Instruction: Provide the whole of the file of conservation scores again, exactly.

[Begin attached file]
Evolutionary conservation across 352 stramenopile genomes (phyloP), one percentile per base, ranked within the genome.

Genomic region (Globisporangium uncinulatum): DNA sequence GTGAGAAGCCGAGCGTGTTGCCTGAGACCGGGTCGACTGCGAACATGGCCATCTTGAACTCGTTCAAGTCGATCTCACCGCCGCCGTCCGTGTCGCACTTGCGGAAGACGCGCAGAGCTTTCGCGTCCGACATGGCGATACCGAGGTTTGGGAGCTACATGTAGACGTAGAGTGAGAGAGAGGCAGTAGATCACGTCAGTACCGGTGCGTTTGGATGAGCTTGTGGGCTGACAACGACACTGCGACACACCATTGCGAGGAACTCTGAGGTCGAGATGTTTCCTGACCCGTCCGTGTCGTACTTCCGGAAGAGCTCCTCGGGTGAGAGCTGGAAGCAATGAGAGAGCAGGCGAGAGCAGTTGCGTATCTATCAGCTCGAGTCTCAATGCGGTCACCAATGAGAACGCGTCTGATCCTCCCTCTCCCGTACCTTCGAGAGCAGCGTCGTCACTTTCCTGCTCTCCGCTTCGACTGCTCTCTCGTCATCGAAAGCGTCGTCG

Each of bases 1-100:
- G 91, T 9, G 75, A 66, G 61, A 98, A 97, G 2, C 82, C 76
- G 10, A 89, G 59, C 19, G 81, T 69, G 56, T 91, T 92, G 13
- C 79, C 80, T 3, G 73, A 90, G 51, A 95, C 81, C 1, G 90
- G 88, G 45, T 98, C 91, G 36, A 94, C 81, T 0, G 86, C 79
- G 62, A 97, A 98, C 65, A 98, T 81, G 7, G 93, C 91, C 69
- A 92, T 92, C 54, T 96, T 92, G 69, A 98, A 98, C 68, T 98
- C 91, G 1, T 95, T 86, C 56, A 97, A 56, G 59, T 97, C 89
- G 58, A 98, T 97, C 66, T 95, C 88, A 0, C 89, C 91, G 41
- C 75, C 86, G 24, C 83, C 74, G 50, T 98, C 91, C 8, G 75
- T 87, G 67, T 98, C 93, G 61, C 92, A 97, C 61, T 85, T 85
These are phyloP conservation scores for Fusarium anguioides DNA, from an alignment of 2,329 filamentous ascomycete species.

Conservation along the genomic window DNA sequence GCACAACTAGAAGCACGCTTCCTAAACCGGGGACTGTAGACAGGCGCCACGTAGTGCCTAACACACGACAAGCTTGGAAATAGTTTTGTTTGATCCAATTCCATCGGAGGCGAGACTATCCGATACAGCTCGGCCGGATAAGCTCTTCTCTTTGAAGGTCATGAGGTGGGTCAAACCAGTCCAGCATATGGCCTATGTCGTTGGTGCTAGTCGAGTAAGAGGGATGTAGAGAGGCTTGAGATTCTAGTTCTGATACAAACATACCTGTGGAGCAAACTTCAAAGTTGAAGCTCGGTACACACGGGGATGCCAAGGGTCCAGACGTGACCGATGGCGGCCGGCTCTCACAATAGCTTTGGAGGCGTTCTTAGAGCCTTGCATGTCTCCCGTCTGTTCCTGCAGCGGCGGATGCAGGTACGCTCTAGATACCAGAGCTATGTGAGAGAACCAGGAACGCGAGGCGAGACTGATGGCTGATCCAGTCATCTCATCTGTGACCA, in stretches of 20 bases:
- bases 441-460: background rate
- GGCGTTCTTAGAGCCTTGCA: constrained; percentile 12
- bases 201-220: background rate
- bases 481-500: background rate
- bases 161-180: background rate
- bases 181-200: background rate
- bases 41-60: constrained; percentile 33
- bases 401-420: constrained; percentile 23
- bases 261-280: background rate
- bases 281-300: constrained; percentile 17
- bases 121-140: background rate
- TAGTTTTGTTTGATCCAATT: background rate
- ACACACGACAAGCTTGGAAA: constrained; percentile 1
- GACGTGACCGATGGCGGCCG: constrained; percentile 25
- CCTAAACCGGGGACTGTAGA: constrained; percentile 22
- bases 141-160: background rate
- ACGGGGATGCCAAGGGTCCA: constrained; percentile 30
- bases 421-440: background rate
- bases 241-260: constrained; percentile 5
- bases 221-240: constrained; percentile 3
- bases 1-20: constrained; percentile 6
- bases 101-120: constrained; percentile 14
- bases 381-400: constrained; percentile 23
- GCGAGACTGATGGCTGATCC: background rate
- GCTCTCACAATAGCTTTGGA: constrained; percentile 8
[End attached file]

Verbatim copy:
Evolutionary conservation across 352 stramenopile genomes (phyloP), one percentile per base, ranked within the genome.

Genomic region (Globisporangium uncinulatum): DNA sequence GTGAGAAGCCGAGCGTGTTGCCTGAGACCGGGTCGACTGCGAACATGGCCATCTTGAACTCGTTCAAGTCGATCTCACCGCCGCCGTCCGTGTCGCACTTGCGGAAGACGCGCAGAGCTTTCGCGTCCGACATGGCGATACCGAGGTTTGGGAGCTACATGTAGACGTAGAGTGAGAGAGAGGCAGTAGATCACGTCAGTACCGGTGCGTTTGGATGAGCTTGTGGGCTGACAACGACACTGCGACACACCATTGCGAGGAACTCTGAGGTCGAGATGTTTCCTGACCCGTCCGTGTCGTACTTCCGGAAGAGCTCCTCGGGTGAGAGCTGGAAGCAATGAGAGAGCAGGCGAGAGCAGTTGCGTATCTATCAGCTCGAGTCTCAATGCGGTCACCAATGAGAACGCGTCTGATCCTCCCTCTCCCGTACCTTCGAGAGCAGCGTCGTCACTTTCCTGCTCTCCGCTTCGACTGCTCTCTCGTCATCGAAAGCGTCGTCG

Each of bases 1-100:
- G 91, T 9, G 75, A 66, G 61, A 98, A 97, G 2, C 82, C 76
- G 10, A 89, G 59, C 19, G 81, T 69, G 56, T 91, T 92, G 13
- C 79, C 80, T 3, G 73, A 90, G 51, A 95, C 81, C 1, G 90
- G 88, G 45, T 98, C 91, G 36, A 94, C 81, T 0, G 86, C 79
- G 62, A 97, A 98, C 65, A 98, T 81, G 7, G 93, C 91, C 69
- A 92, T 92, C 54, T 96, T 92, G 69, A 98, A 98, C 68, T 98
- C 91, G 1, T 95, T 86, C 56, A 97, A 56, G 59, T 97, C 89
- G 58, A 98, T 97, C 66, T 95, C 88, A 0, C 89, C 91, G 41
- C 75, C 86, G 24, C 83, C 74, G 50, T 98, C 91, C 8, G 75
- T 87, G 67, T 98, C 93, G 61, C 92, A 97, C 61, T 85, T 85
These are phyloP conservation scores for Fusarium anguioides DNA, from an alignment of 2,329 filamentous ascomycete species.

Conservation along the genomic window DNA sequence GCACAACTAGAAGCACGCTTCCTAAACCGGGGACTGTAGACAGGCGCCACGTAGTGCCTAACACACGACAAGCTTGGAAATAGTTTTGTTTGATCCAATTCCATCGGAGGCGAGACTATCCGATACAGCTCGGCCGGATAAGCTCTTCTCTTTGAAGGTCATGAGGTGGGTCAAACCAGTCCAGCATATGGCCTATGTCGTTGGTGCTAGTCGAGTAAGAGGGATGTAGAGAGGCTTGAGATTCTAGTTCTGATACAAACATACCTGTGGAGCAAACTTCAAAGTTGAAGCTCGGTACACACGGGGATGCCAAGGGTCCAGACGTGACCGATGGCGGCCGGCTCTCACAATAGCTTTGGAGGCGTTCTTAGAGCCTTGCATGTCTCCCGTCTGTTCCTGCAGCGGCGGATGCAGGTACGCTCTAGATACCAGAGCTATGTGAGAGAACCAGGAACGCGAGGCGAGACTGATGGCTGATCCAGTCATCTCATCTGTGACCA, in stretches of 20 bases:
- bases 441-460: background rate
- GGCGTTCTTAGAGCCTTGCA: constrained; percentile 12
- bases 201-220: background rate
- bases 481-500: background rate
- bases 161-180: background rate
- bases 181-200: background rate
- bases 41-60: constrained; percentile 33
- bases 401-420: constrained; percentile 23
- bases 261-280: background rate
- bases 281-300: constrained; percentile 17
- bases 121-140: background rate
- TAGTTTTGTTTGATCCAATT: background rate
- ACACACGACAAGCTTGGAAA: constrained; percentile 1
- GACGTGACCGATGGCGGCCG: constrained; percentile 25
- CCTAAACCGGGGACTGTAGA: constrained; percentile 22
- bases 141-160: background rate
- ACGGGGATGCCAAGGGTCCA: constrained; percentile 30
- bases 421-440: background rate
- bases 241-260: constrained; percentile 5
- bases 221-240: constrained; percentile 3
- bases 1-20: constrained; percentile 6
- bases 101-120: constrained; percentile 14
- bases 381-400: constrained; percentile 23
- GCGAGACTGATGGCTGATCC: background rate
- GCTCTCACAATAGCTTTGGA: constrained; percentile 8